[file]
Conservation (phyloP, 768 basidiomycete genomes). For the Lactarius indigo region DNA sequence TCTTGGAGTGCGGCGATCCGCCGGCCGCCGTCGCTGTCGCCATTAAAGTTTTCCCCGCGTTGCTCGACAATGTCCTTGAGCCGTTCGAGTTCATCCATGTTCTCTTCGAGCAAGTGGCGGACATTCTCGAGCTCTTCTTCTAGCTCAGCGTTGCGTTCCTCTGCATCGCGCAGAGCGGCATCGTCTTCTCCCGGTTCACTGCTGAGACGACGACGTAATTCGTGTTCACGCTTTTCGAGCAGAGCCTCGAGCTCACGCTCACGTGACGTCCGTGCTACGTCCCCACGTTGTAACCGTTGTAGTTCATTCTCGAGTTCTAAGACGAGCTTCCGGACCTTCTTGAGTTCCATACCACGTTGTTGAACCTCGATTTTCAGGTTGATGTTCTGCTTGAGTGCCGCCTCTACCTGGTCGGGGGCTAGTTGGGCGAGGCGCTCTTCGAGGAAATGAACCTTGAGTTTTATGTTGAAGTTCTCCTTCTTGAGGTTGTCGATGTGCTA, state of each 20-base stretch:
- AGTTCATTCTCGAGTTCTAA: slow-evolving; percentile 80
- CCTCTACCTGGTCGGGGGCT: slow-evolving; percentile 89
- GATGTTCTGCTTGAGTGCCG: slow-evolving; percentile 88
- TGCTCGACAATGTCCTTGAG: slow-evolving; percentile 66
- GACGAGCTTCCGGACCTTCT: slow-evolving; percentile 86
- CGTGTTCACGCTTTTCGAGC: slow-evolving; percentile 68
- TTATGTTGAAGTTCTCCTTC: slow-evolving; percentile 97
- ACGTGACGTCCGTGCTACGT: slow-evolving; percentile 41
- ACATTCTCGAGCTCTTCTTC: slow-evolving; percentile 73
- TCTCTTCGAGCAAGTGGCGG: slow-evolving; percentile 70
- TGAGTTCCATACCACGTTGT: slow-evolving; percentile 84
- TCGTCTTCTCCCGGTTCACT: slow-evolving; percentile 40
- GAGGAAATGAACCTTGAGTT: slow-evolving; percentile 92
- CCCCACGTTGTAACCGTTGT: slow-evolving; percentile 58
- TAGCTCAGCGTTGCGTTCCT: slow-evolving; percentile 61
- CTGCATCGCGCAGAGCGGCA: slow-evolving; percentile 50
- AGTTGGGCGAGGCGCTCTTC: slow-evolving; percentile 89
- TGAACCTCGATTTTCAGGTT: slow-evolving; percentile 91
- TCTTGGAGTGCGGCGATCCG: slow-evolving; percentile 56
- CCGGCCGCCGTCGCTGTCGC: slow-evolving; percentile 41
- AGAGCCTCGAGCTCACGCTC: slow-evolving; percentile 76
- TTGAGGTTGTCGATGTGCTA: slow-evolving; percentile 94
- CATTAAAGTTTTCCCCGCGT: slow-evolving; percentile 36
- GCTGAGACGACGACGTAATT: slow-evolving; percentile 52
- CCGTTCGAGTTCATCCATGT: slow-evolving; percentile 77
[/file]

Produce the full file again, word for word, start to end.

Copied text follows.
Conservation (phyloP, 768 basidiomycete genomes). For the Lactarius indigo region DNA sequence TCTTGGAGTGCGGCGATCCGCCGGCCGCCGTCGCTGTCGCCATTAAAGTTTTCCCCGCGTTGCTCGACAATGTCCTTGAGCCGTTCGAGTTCATCCATGTTCTCTTCGAGCAAGTGGCGGACATTCTCGAGCTCTTCTTCTAGCTCAGCGTTGCGTTCCTCTGCATCGCGCAGAGCGGCATCGTCTTCTCCCGGTTCACTGCTGAGACGACGACGTAATTCGTGTTCACGCTTTTCGAGCAGAGCCTCGAGCTCACGCTCACGTGACGTCCGTGCTACGTCCCCACGTTGTAACCGTTGTAGTTCATTCTCGAGTTCTAAGACGAGCTTCCGGACCTTCTTGAGTTCCATACCACGTTGTTGAACCTCGATTTTCAGGTTGATGTTCTGCTTGAGTGCCGCCTCTACCTGGTCGGGGGCTAGTTGGGCGAGGCGCTCTTCGAGGAAATGAACCTTGAGTTTTATGTTGAAGTTCTCCTTCTTGAGGTTGTCGATGTGCTA, state of each 20-base stretch:
- AGTTCATTCTCGAGTTCTAA: slow-evolving; percentile 80
- CCTCTACCTGGTCGGGGGCT: slow-evolving; percentile 89
- GATGTTCTGCTTGAGTGCCG: slow-evolving; percentile 88
- TGCTCGACAATGTCCTTGAG: slow-evolving; percentile 66
- GACGAGCTTCCGGACCTTCT: slow-evolving; percentile 86
- CGTGTTCACGCTTTTCGAGC: slow-evolving; percentile 68
- TTATGTTGAAGTTCTCCTTC: slow-evolving; percentile 97
- ACGTGACGTCCGTGCTACGT: slow-evolving; percentile 41
- ACATTCTCGAGCTCTTCTTC: slow-evolving; percentile 73
- TCTCTTCGAGCAAGTGGCGG: slow-evolving; percentile 70
- TGAGTTCCATACCACGTTGT: slow-evolving; percentile 84
- TCGTCTTCTCCCGGTTCACT: slow-evolving; percentile 40
- GAGGAAATGAACCTTGAGTT: slow-evolving; percentile 92
- CCCCACGTTGTAACCGTTGT: slow-evolving; percentile 58
- TAGCTCAGCGTTGCGTTCCT: slow-evolving; percentile 61
- CTGCATCGCGCAGAGCGGCA: slow-evolving; percentile 50
- AGTTGGGCGAGGCGCTCTTC: slow-evolving; percentile 89
- TGAACCTCGATTTTCAGGTT: slow-evolving; percentile 91
- TCTTGGAGTGCGGCGATCCG: slow-evolving; percentile 56
- CCGGCCGCCGTCGCTGTCGC: slow-evolving; percentile 41
- AGAGCCTCGAGCTCACGCTC: slow-evolving; percentile 76
- TTGAGGTTGTCGATGTGCTA: slow-evolving; percentile 94
- CATTAAAGTTTTCCCCGCGT: slow-evolving; percentile 36
- GCTGAGACGACGACGTAATT: slow-evolving; percentile 52
- CCGTTCGAGTTCATCCATGT: slow-evolving; percentile 77